Wilder meanwhile, was consistent in throwing his jab and landing his right hand on Ortiz. Although both fighters executed their offense sparingly, it seemed that Ortiz had a slight advantage due largely to his waiting for the right opportunity to come forward and land his left hand. It can be a difficult task to determine who has the upper hand in a fight that is fought in the way that several rounds in this rematch were, but often it will come down to who is able to execute their offense in w way to stand out from their opponent. For a portion of this fight, that fighter was Luis Ortiz in this observer’s eyes.
While the aspect of statistics were not overwhelmingly in favor of either fighter, it appeared as the fight entered round seven that Deontay Wilder was facing a deficit on the scorecards. The champion however, would show that in Boxing and by extension all combat sports sometimes all a fighter needs is one punch/strike to end matters.
In the closing seconds of round seven, Wilder connected with a flush straight right hand to the head head sending Ortiz down on his back on the canvas. Although Ortiz tried to beat the count, he was unable to do so and the champion successfully retained his crown. Wilder’s tenth successful title defense of his WBC world championship puts him among a select group of fighters to have compiled a double-digit number of successful defenses.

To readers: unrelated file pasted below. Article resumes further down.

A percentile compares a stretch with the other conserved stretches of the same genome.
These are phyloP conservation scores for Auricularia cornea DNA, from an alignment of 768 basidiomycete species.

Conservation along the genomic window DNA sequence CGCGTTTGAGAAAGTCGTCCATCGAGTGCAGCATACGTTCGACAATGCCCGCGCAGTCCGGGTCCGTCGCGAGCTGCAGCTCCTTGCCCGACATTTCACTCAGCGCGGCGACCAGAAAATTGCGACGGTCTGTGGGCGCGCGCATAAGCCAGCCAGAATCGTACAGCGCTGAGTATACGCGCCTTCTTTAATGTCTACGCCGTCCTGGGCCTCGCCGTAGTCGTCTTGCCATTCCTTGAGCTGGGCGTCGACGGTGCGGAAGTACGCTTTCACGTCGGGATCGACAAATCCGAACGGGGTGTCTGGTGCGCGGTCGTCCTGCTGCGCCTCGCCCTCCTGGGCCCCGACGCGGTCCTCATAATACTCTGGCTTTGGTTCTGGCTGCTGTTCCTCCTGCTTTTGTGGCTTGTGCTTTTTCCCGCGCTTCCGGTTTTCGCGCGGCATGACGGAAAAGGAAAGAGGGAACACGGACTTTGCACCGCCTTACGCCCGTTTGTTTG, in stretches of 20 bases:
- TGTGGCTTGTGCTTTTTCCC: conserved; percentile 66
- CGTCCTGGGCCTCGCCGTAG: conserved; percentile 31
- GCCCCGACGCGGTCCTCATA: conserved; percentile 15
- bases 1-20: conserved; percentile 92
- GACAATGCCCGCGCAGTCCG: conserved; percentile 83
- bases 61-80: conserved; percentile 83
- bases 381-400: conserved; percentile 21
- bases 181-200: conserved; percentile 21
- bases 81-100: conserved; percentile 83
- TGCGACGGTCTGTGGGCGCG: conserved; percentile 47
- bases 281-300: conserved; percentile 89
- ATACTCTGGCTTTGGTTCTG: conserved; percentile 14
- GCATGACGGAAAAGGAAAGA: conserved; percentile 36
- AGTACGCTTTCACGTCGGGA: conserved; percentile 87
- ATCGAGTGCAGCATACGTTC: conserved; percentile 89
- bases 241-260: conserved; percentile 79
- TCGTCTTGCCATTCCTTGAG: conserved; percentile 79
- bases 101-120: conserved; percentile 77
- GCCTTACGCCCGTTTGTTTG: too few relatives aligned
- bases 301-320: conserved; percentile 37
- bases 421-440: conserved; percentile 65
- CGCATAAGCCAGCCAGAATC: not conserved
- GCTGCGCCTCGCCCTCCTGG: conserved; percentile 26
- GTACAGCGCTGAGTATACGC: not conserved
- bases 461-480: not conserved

In scoring his second knockout win over Luis Ortiz, Wilder may have begun to answer some of his critics. From this observer’s perspective, Wilder did accomplish his goal of answering questions that surfaced against the first fighter to give him a test by removing doubts by producing a more conclusive outcome the second time around.
If there is one thing that should be a concern going forward comes from comments Wilder made in an interview with the Fox Sports broadcast team following the fight where he eluded to not needing to win rounds due to having the punching power to end a fight at any time. Although Wilder’s record speaks for itself in scoring knockouts in forty-one of his forty-two career wins cannot be disputed, a mentality of not needing to score points to win fights is a potentially dangerous one to have.
In some ways however, it does remind me of stories I have heard and read through the years of a similar mentality that George Foreman had during his first reign as a Heavyweight world champion in the 1970’s. Much like Wilder, Foreman was noted for his punching power and was not known as a fighter who tried to win fights by scoring decisions. Although Foreman met his match when he was defeated in October 1974 by Muhammad Ali, when Foreman began his comeback in 1987 he was w more tactical fighter and while he still maintained the punching power that struck fear in many Heavyweights, he also developed the poise to win rounds in order to score decision wins when he had to.
This is something Wilder should keep in mind as he moves forward. It appears Wilder’s eleventh title defense will come in February 2020 against the only other opponent to put a scare into the champion, Tyson Fury in what will be the third rematch of Wilder’s career. Even though Wilder’s power was able to score two knockdowns of Fury late in their fight in December of last year, he should keep in mind that without those two knockdowns, Fury would have won a decision over him. With this in mind, the champion should keep in mind that the ability to win rounds is important. Even if a fighter is blessed to have the punching power that Wilder has, sometimes a fighter needs to score points in order to win a fight. Simply put, sometimes the opportunity to score a knockout will not be there.
“And That’s The Boxing Truth.”